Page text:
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Back to Camp

10 Things You Didn’t Know About Wet Hot American Summer

Go back to camp with Wet Hot American Summer this month on IFC.

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Photo Credit: Universal Studios/Everett Collection

It’s been 15 years since Wet Hot American Summer graced American cinema and basically changed comedy. Since then, almost everyone’s become a star and the film has become an underground favorite. Not too shabby for a movie with a talking can of vegetables. As you revisit Wet Hot American Summer on IFC this month, here are some facts you didn’t know about the alt-comedy cult classic.

1. Critics Hated It

Universal
Universal

Despite going to Sundance, no one picked up Wet Hot American Summer for distribution and the paltry deal the filmmakers eventually got only had the film showed on 30 screens nationwide. The critics did not help matters. Most cult favorites have a couple of bad reviews, but Wet Hot was called “a model of how not to make anything” and the Washington Post wrote, “This is supposed to be funny? It was so depressing I almost started to cry.” The late Ebert wrote his scathing review as a parody of the summer camp standard “Hello Mudda, Hello Fadda.” Though a parody of an already 40 year old novelty song isn’t the best way to criticize something for being unfunny, the critics’ hatred was real and halted any success the film could have had in theaters.


2. It Launched Bradley Cooper and Elizabeth Banks

Universal
Universal

Despite the tiny opening, Wet Hot became a huge cult hit on DVD and helped to launch several careers. Elizabeth Banks had only had a bit part in Shaft and a role in Surrender Dorothy, a film sadly with nothing to do with The Wizard of Oz and lots to do with heroin. Bradley Cooper had just finished school at the Actor’s Studio and had to miss his graduation because he was on set. Hopefully he enjoyed making out with Michael Ian Black more than hearing James Lipton drone on at a commencement ceremony.


3. Even the Can of Vegetables is Famous

Universal
Universal

The can of mixed vegetables (the role is officially credited as can of mixed vegetables) was voiced by H. Jon Benjamin. If the voice sounds familiar, it’s because Benjamin is a voiceover superstar. Currently, he stars as the voice of Sterling Archer in Archer and Bob Belcher in Bob’s Burgers, plus many other roles.


4. It Was Filmed in a Real Life Camp

Universal
Universal

Camp Firewood wasn’t a set — it was a real summer camp in Pennsylvania called Camp Towanda. And the cast didn’t just film there. David Wain, Michael Showalter, Janeane Garofalo and the rest of the Wet Hot gang all lived in the camp for the whole month of filming. Bonded by the nasty weather, the cast got back to their childlike roots and constantly partied. According to Amy Poehler, “All we would do all day is talk about what we were going to drink and smoke at night. All. Day. Long.”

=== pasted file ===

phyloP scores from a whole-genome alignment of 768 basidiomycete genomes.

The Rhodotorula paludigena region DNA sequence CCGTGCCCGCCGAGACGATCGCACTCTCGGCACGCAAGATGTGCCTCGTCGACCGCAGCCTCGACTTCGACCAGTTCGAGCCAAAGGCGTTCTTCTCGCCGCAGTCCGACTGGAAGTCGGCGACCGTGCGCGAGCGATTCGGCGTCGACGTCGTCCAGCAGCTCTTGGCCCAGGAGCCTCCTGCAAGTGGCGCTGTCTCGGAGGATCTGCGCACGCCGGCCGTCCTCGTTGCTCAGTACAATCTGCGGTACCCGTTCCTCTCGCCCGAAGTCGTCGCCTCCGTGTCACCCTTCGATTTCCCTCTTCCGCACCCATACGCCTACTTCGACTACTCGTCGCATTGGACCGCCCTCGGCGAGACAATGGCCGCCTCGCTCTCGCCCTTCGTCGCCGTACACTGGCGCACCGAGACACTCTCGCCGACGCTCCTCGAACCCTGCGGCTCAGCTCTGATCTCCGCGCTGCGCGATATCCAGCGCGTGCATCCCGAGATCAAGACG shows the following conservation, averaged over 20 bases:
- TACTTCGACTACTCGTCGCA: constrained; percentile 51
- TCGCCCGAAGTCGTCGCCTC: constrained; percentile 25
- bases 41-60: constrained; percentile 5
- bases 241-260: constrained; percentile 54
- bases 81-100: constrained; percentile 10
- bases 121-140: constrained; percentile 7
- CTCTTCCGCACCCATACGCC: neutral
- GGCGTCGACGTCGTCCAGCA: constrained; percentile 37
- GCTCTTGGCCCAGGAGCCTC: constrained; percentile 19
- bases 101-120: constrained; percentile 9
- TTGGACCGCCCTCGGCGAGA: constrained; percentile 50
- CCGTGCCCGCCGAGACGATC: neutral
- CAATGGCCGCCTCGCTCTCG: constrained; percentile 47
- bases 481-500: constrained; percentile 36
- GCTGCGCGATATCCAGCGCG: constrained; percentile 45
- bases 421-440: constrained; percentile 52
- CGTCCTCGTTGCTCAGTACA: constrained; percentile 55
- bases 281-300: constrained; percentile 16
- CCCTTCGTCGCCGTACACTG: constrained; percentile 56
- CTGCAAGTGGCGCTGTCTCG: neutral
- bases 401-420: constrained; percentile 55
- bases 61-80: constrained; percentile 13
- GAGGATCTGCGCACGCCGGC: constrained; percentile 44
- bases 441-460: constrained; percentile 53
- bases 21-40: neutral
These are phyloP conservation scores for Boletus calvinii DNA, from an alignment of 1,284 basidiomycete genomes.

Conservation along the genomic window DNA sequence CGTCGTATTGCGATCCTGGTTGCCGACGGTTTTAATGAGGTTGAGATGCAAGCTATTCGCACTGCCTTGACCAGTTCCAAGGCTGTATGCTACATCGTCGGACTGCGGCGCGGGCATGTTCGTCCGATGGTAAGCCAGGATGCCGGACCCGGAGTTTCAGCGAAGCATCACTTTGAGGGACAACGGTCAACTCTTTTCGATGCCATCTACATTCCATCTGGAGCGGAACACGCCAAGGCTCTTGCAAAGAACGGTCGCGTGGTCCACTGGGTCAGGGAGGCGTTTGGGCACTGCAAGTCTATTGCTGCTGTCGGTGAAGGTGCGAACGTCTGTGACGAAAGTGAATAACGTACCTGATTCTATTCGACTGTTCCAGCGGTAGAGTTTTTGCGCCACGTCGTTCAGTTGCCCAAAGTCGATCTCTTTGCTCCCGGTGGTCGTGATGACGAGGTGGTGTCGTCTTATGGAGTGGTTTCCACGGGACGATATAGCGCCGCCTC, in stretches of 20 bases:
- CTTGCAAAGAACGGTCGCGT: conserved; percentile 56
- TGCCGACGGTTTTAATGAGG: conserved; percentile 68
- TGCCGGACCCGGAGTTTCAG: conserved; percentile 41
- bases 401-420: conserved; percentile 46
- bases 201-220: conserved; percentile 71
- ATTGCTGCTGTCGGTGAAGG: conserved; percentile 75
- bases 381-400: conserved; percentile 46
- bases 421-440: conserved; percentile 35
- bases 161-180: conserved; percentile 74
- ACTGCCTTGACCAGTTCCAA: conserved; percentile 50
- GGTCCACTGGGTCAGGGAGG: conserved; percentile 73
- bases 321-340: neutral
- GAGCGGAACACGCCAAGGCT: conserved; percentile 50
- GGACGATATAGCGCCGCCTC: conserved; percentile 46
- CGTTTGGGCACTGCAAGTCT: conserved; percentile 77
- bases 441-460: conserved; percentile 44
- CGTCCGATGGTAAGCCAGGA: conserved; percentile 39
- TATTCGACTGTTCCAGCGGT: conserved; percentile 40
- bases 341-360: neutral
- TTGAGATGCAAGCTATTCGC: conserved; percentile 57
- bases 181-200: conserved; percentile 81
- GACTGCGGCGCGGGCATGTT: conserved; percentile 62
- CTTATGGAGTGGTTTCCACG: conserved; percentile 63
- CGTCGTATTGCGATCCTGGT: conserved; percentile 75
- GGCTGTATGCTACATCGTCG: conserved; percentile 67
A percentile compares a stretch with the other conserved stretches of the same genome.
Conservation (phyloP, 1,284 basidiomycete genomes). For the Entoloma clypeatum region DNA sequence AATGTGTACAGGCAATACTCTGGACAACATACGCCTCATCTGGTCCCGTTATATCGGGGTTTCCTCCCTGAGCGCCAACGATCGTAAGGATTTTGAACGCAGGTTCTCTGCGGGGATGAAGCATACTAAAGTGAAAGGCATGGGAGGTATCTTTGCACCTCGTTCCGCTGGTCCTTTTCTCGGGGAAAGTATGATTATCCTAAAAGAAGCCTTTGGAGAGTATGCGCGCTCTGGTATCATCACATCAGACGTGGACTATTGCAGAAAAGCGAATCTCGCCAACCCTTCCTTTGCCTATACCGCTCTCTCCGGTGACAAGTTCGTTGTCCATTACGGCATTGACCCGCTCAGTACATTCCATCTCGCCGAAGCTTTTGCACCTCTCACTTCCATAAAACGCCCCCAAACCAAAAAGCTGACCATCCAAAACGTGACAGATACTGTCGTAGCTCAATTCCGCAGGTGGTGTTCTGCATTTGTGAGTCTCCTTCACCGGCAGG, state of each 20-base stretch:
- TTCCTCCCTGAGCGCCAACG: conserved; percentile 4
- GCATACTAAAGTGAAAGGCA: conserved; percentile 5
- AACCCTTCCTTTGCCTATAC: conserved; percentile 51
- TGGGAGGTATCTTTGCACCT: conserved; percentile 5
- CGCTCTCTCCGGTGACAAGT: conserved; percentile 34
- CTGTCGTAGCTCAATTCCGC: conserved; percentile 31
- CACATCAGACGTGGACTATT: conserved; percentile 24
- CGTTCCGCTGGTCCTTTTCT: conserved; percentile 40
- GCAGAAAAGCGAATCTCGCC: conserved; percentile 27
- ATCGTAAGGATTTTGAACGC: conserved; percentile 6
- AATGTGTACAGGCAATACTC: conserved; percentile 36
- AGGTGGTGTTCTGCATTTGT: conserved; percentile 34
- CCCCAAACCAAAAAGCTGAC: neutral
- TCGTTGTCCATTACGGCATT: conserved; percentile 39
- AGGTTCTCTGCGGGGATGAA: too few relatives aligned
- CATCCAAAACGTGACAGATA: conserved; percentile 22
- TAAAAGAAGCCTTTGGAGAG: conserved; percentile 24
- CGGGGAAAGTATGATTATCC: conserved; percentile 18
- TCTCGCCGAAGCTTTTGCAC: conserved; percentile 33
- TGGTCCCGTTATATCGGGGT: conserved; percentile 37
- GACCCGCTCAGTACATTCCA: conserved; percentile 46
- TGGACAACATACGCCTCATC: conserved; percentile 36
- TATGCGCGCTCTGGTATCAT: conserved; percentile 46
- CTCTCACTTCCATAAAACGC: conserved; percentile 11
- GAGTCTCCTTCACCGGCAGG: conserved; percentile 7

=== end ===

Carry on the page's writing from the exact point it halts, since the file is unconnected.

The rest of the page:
5. Wet Hot was Wet and Cold, All of the Time

Universal
Wet Hot American Summer

Though the cast got along famously, the shoot was not easy. Filmed in May, the crew expected warm weather and instead got constant rain. Though reports vary, it rained between 21 to 24 out of 28 days of shooting and it was always cold. Not easy when half of your scenes are outdoors and all the costumes are either cut off jean shorts or bikinis.


6. Hank Azaria Went to Camp Towanda

Universal
Universal

During filming, Janeane Garofalo saw a bunk plaque inscribed with the name “Hank Azaria.” It turns out Azaria, known for his voices on The Simpsons and many other roles (like IFC’s upcoming comedy series Brockmire) went to the real life Camp Towanda from ages 6-15. Garofalo honored his time there by adding his last name to her roll call list in the cafeteria scene.


7. The Original Cut Had More Christopher Meloni Screaming

In a couple of short cut scenes, Gene (Christopher Meloni) screams at a camper to just eat her corn. It makes sense why it was cut — the scenes are short and not important to the story. But now everyone can see the glory of Christopher Meloni screaming at a vegan.


8. The Crashing the Van into a Tree Scene Actually Happened

A lot of the script was based on David Wain’s experiences at a summer camp in Maine. The scene where Victor is driving the van back to camp in order to make out with Abby played out exactly the same way in real life. As a camp counselor, Wain was so excited to make out, he hurriedly drove the van back to the main camp ground and wound up crashing into a tree. Hopefully Wain was singing “Danny’s Song” as sweetly as Ken Marino at the time of the crash.


9. The Original Script Had More Murder

Universal
Universal

In the film, Andy throws the swim buddies of the kids that drowned into the forest to cover up his crime. Though a dark concept, the scene is played super goofy and light. In the original script, Andy would take the kids to the woods and shoot them in the head. It was so brutal, David Wain’s dad said he would disown him if it was kept in the film.


10. There’s a Documentary, Prequel and Sequel to the Film